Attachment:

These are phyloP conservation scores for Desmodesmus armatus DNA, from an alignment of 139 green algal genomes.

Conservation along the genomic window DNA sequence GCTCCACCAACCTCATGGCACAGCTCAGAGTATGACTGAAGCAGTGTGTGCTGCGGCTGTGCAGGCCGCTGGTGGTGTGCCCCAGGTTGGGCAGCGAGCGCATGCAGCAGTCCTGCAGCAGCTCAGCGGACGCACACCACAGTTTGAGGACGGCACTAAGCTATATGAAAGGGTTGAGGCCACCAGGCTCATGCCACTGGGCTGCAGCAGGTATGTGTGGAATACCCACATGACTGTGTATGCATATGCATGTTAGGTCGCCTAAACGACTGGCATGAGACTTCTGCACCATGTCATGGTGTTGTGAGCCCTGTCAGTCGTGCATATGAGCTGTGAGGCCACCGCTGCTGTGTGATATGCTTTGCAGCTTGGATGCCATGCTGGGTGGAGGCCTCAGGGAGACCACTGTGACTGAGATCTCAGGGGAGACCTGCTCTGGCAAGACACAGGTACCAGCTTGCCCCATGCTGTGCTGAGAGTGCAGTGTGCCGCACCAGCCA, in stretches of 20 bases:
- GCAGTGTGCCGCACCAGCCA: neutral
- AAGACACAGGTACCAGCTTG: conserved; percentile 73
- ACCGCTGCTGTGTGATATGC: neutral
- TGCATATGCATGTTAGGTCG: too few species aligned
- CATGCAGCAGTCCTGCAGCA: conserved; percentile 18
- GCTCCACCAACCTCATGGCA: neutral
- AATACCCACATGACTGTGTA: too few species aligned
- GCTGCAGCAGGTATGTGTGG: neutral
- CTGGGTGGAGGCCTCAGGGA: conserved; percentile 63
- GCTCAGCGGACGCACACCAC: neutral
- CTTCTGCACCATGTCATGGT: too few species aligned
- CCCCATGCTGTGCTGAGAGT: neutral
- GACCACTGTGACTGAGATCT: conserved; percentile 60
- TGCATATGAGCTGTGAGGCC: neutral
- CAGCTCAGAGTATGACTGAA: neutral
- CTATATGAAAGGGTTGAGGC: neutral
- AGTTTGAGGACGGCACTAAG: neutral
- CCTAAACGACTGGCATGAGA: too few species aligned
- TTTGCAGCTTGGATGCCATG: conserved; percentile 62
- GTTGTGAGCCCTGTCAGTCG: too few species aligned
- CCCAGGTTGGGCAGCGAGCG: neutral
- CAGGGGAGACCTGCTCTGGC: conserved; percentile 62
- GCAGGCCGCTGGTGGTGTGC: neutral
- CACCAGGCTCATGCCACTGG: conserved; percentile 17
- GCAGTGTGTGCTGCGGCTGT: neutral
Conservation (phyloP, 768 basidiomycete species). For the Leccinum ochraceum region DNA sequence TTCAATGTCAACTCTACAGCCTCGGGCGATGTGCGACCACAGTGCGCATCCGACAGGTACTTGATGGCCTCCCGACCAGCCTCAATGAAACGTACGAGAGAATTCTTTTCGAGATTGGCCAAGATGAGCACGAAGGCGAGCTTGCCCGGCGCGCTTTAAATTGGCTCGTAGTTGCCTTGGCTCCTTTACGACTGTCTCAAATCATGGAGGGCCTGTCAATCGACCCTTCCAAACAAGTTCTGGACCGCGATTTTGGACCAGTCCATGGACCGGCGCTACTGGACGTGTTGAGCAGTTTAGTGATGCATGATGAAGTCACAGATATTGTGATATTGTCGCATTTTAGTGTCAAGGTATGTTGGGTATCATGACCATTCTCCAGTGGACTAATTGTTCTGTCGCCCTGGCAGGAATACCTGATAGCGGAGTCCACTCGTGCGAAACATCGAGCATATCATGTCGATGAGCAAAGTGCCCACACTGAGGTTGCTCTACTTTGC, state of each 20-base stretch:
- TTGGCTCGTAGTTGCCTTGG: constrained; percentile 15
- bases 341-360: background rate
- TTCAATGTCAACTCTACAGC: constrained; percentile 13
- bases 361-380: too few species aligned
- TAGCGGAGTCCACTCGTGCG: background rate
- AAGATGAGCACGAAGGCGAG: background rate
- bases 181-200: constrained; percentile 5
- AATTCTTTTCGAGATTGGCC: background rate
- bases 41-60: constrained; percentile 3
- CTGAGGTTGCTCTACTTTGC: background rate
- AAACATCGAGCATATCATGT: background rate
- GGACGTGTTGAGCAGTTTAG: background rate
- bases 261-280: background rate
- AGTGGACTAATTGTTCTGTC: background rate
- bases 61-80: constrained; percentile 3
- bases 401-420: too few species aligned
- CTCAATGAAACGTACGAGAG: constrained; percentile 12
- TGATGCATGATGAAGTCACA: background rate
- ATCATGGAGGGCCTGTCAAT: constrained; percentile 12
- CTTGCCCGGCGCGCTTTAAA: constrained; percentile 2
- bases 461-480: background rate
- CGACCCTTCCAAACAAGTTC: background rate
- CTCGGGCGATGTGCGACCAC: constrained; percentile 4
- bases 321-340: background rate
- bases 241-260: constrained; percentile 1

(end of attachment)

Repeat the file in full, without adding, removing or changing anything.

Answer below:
These are phyloP conservation scores for Desmodesmus armatus DNA, from an alignment of 139 green algal genomes.

Conservation along the genomic window DNA sequence GCTCCACCAACCTCATGGCACAGCTCAGAGTATGACTGAAGCAGTGTGTGCTGCGGCTGTGCAGGCCGCTGGTGGTGTGCCCCAGGTTGGGCAGCGAGCGCATGCAGCAGTCCTGCAGCAGCTCAGCGGACGCACACCACAGTTTGAGGACGGCACTAAGCTATATGAAAGGGTTGAGGCCACCAGGCTCATGCCACTGGGCTGCAGCAGGTATGTGTGGAATACCCACATGACTGTGTATGCATATGCATGTTAGGTCGCCTAAACGACTGGCATGAGACTTCTGCACCATGTCATGGTGTTGTGAGCCCTGTCAGTCGTGCATATGAGCTGTGAGGCCACCGCTGCTGTGTGATATGCTTTGCAGCTTGGATGCCATGCTGGGTGGAGGCCTCAGGGAGACCACTGTGACTGAGATCTCAGGGGAGACCTGCTCTGGCAAGACACAGGTACCAGCTTGCCCCATGCTGTGCTGAGAGTGCAGTGTGCCGCACCAGCCA, in stretches of 20 bases:
- GCAGTGTGCCGCACCAGCCA: neutral
- AAGACACAGGTACCAGCTTG: conserved; percentile 73
- ACCGCTGCTGTGTGATATGC: neutral
- TGCATATGCATGTTAGGTCG: too few species aligned
- CATGCAGCAGTCCTGCAGCA: conserved; percentile 18
- GCTCCACCAACCTCATGGCA: neutral
- AATACCCACATGACTGTGTA: too few species aligned
- GCTGCAGCAGGTATGTGTGG: neutral
- CTGGGTGGAGGCCTCAGGGA: conserved; percentile 63
- GCTCAGCGGACGCACACCAC: neutral
- CTTCTGCACCATGTCATGGT: too few species aligned
- CCCCATGCTGTGCTGAGAGT: neutral
- GACCACTGTGACTGAGATCT: conserved; percentile 60
- TGCATATGAGCTGTGAGGCC: neutral
- CAGCTCAGAGTATGACTGAA: neutral
- CTATATGAAAGGGTTGAGGC: neutral
- AGTTTGAGGACGGCACTAAG: neutral
- CCTAAACGACTGGCATGAGA: too few species aligned
- TTTGCAGCTTGGATGCCATG: conserved; percentile 62
- GTTGTGAGCCCTGTCAGTCG: too few species aligned
- CCCAGGTTGGGCAGCGAGCG: neutral
- CAGGGGAGACCTGCTCTGGC: conserved; percentile 62
- GCAGGCCGCTGGTGGTGTGC: neutral
- CACCAGGCTCATGCCACTGG: conserved; percentile 17
- GCAGTGTGTGCTGCGGCTGT: neutral
Conservation (phyloP, 768 basidiomycete species). For the Leccinum ochraceum region DNA sequence TTCAATGTCAACTCTACAGCCTCGGGCGATGTGCGACCACAGTGCGCATCCGACAGGTACTTGATGGCCTCCCGACCAGCCTCAATGAAACGTACGAGAGAATTCTTTTCGAGATTGGCCAAGATGAGCACGAAGGCGAGCTTGCCCGGCGCGCTTTAAATTGGCTCGTAGTTGCCTTGGCTCCTTTACGACTGTCTCAAATCATGGAGGGCCTGTCAATCGACCCTTCCAAACAAGTTCTGGACCGCGATTTTGGACCAGTCCATGGACCGGCGCTACTGGACGTGTTGAGCAGTTTAGTGATGCATGATGAAGTCACAGATATTGTGATATTGTCGCATTTTAGTGTCAAGGTATGTTGGGTATCATGACCATTCTCCAGTGGACTAATTGTTCTGTCGCCCTGGCAGGAATACCTGATAGCGGAGTCCACTCGTGCGAAACATCGAGCATATCATGTCGATGAGCAAAGTGCCCACACTGAGGTTGCTCTACTTTGC, state of each 20-base stretch:
- TTGGCTCGTAGTTGCCTTGG: constrained; percentile 15
- bases 341-360: background rate
- TTCAATGTCAACTCTACAGC: constrained; percentile 13
- bases 361-380: too few species aligned
- TAGCGGAGTCCACTCGTGCG: background rate
- AAGATGAGCACGAAGGCGAG: background rate
- bases 181-200: constrained; percentile 5
- AATTCTTTTCGAGATTGGCC: background rate
- bases 41-60: constrained; percentile 3
- CTGAGGTTGCTCTACTTTGC: background rate
- AAACATCGAGCATATCATGT: background rate
- GGACGTGTTGAGCAGTTTAG: background rate
- bases 261-280: background rate
- AGTGGACTAATTGTTCTGTC: background rate
- bases 61-80: constrained; percentile 3
- bases 401-420: too few species aligned
- CTCAATGAAACGTACGAGAG: constrained; percentile 12
- TGATGCATGATGAAGTCACA: background rate
- ATCATGGAGGGCCTGTCAAT: constrained; percentile 12
- CTTGCCCGGCGCGCTTTAAA: constrained; percentile 2
- bases 461-480: background rate
- CGACCCTTCCAAACAAGTTC: background rate
- CTCGGGCGATGTGCGACCAC: constrained; percentile 4
- bases 321-340: background rate
- bases 241-260: constrained; percentile 1